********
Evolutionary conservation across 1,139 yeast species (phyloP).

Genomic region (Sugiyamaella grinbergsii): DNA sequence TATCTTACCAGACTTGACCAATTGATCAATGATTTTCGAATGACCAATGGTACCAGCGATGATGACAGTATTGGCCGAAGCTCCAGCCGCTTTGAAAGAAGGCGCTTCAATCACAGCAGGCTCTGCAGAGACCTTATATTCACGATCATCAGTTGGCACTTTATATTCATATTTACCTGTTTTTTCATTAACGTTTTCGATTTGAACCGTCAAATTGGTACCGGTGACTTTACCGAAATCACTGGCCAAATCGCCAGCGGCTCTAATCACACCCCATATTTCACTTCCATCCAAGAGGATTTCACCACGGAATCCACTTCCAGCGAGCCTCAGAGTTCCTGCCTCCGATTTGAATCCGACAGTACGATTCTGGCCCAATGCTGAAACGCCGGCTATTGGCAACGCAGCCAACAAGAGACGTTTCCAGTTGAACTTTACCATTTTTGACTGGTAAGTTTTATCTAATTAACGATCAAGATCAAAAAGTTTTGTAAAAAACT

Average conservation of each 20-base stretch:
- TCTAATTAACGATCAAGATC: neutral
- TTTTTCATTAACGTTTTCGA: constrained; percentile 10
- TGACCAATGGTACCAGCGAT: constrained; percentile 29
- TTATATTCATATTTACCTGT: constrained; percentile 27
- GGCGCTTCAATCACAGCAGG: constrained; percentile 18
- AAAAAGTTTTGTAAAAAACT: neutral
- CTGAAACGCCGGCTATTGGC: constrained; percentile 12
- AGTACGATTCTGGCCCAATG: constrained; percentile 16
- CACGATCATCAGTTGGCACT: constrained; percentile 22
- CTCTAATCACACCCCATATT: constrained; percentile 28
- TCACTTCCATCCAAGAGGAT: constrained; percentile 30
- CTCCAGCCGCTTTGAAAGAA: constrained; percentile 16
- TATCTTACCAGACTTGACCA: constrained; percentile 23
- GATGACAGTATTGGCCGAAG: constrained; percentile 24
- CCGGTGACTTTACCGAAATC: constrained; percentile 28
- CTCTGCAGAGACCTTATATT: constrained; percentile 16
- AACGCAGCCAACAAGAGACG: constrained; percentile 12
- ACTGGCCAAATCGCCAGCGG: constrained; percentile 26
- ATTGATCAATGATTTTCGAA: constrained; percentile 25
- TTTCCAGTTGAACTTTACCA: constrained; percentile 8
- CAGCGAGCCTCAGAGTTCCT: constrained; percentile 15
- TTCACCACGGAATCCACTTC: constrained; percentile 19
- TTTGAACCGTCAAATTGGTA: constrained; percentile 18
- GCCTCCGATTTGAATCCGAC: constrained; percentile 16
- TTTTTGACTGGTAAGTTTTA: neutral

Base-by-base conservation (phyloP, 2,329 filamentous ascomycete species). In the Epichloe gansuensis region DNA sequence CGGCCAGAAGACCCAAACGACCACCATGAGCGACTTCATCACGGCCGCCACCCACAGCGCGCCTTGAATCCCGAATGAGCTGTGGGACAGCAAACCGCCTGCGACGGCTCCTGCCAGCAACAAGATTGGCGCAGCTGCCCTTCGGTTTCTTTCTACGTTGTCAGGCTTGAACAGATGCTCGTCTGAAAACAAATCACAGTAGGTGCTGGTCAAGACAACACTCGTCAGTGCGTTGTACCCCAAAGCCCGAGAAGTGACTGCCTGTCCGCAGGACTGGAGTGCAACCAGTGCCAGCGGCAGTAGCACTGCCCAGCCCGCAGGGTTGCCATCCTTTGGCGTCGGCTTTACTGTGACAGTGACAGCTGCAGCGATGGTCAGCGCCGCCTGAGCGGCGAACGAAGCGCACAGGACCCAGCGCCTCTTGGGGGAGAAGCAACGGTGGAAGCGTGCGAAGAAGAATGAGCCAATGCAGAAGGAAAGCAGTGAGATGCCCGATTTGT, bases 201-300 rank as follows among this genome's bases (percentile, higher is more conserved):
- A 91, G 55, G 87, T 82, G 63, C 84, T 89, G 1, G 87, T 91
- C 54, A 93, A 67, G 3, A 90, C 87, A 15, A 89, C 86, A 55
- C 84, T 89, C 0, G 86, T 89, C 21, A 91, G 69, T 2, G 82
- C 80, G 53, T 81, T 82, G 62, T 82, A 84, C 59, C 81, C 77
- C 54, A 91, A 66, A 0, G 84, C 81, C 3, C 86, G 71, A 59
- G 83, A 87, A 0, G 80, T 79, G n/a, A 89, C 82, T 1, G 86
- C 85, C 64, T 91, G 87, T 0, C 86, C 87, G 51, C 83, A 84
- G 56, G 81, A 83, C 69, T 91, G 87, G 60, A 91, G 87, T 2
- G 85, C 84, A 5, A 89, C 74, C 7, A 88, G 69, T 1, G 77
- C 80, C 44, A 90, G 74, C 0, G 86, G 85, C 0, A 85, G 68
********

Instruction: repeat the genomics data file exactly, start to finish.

Evolutionary conservation across 1,139 yeast species (phyloP).

Genomic region (Sugiyamaella grinbergsii): DNA sequence TATCTTACCAGACTTGACCAATTGATCAATGATTTTCGAATGACCAATGGTACCAGCGATGATGACAGTATTGGCCGAAGCTCCAGCCGCTTTGAAAGAAGGCGCTTCAATCACAGCAGGCTCTGCAGAGACCTTATATTCACGATCATCAGTTGGCACTTTATATTCATATTTACCTGTTTTTTCATTAACGTTTTCGATTTGAACCGTCAAATTGGTACCGGTGACTTTACCGAAATCACTGGCCAAATCGCCAGCGGCTCTAATCACACCCCATATTTCACTTCCATCCAAGAGGATTTCACCACGGAATCCACTTCCAGCGAGCCTCAGAGTTCCTGCCTCCGATTTGAATCCGACAGTACGATTCTGGCCCAATGCTGAAACGCCGGCTATTGGCAACGCAGCCAACAAGAGACGTTTCCAGTTGAACTTTACCATTTTTGACTGGTAAGTTTTATCTAATTAACGATCAAGATCAAAAAGTTTTGTAAAAAACT

Average conservation of each 20-base stretch:
- TCTAATTAACGATCAAGATC: neutral
- TTTTTCATTAACGTTTTCGA: constrained; percentile 10
- TGACCAATGGTACCAGCGAT: constrained; percentile 29
- TTATATTCATATTTACCTGT: constrained; percentile 27
- GGCGCTTCAATCACAGCAGG: constrained; percentile 18
- AAAAAGTTTTGTAAAAAACT: neutral
- CTGAAACGCCGGCTATTGGC: constrained; percentile 12
- AGTACGATTCTGGCCCAATG: constrained; percentile 16
- CACGATCATCAGTTGGCACT: constrained; percentile 22
- CTCTAATCACACCCCATATT: constrained; percentile 28
- TCACTTCCATCCAAGAGGAT: constrained; percentile 30
- CTCCAGCCGCTTTGAAAGAA: constrained; percentile 16
- TATCTTACCAGACTTGACCA: constrained; percentile 23
- GATGACAGTATTGGCCGAAG: constrained; percentile 24
- CCGGTGACTTTACCGAAATC: constrained; percentile 28
- CTCTGCAGAGACCTTATATT: constrained; percentile 16
- AACGCAGCCAACAAGAGACG: constrained; percentile 12
- ACTGGCCAAATCGCCAGCGG: constrained; percentile 26
- ATTGATCAATGATTTTCGAA: constrained; percentile 25
- TTTCCAGTTGAACTTTACCA: constrained; percentile 8
- CAGCGAGCCTCAGAGTTCCT: constrained; percentile 15
- TTCACCACGGAATCCACTTC: constrained; percentile 19
- TTTGAACCGTCAAATTGGTA: constrained; percentile 18
- GCCTCCGATTTGAATCCGAC: constrained; percentile 16
- TTTTTGACTGGTAAGTTTTA: neutral

Base-by-base conservation (phyloP, 2,329 filamentous ascomycete species). In the Epichloe gansuensis region DNA sequence CGGCCAGAAGACCCAAACGACCACCATGAGCGACTTCATCACGGCCGCCACCCACAGCGCGCCTTGAATCCCGAATGAGCTGTGGGACAGCAAACCGCCTGCGACGGCTCCTGCCAGCAACAAGATTGGCGCAGCTGCCCTTCGGTTTCTTTCTACGTTGTCAGGCTTGAACAGATGCTCGTCTGAAAACAAATCACAGTAGGTGCTGGTCAAGACAACACTCGTCAGTGCGTTGTACCCCAAAGCCCGAGAAGTGACTGCCTGTCCGCAGGACTGGAGTGCAACCAGTGCCAGCGGCAGTAGCACTGCCCAGCCCGCAGGGTTGCCATCCTTTGGCGTCGGCTTTACTGTGACAGTGACAGCTGCAGCGATGGTCAGCGCCGCCTGAGCGGCGAACGAAGCGCACAGGACCCAGCGCCTCTTGGGGGAGAAGCAACGGTGGAAGCGTGCGAAGAAGAATGAGCCAATGCAGAAGGAAAGCAGTGAGATGCCCGATTTGT, bases 201-300 rank as follows among this genome's bases (percentile, higher is more conserved):
- A 91, G 55, G 87, T 82, G 63, C 84, T 89, G 1, G 87, T 91
- C 54, A 93, A 67, G 3, A 90, C 87, A 15, A 89, C 86, A 55
- C 84, T 89, C 0, G 86, T 89, C 21, A 91, G 69, T 2, G 82
- C 80, G 53, T 81, T 82, G 62, T 82, A 84, C 59, C 81, C 77
- C 54, A 91, A 66, A 0, G 84, C 81, C 3, C 86, G 71, A 59
- G 83, A 87, A 0, G 80, T 79, G n/a, A 89, C 82, T 1, G 86
- C 85, C 64, T 91, G 87, T 0, C 86, C 87, G 51, C 83, A 84
- G 56, G 81, A 83, C 69, T 91, G 87, G 60, A 91, G 87, T 2
- G 85, C 84, A 5, A 89, C 74, C 7, A 88, G 69, T 1, G 77
- C 80, C 44, A 90, G 74, C 0, G 86, G 85, C 0, A 85, G 68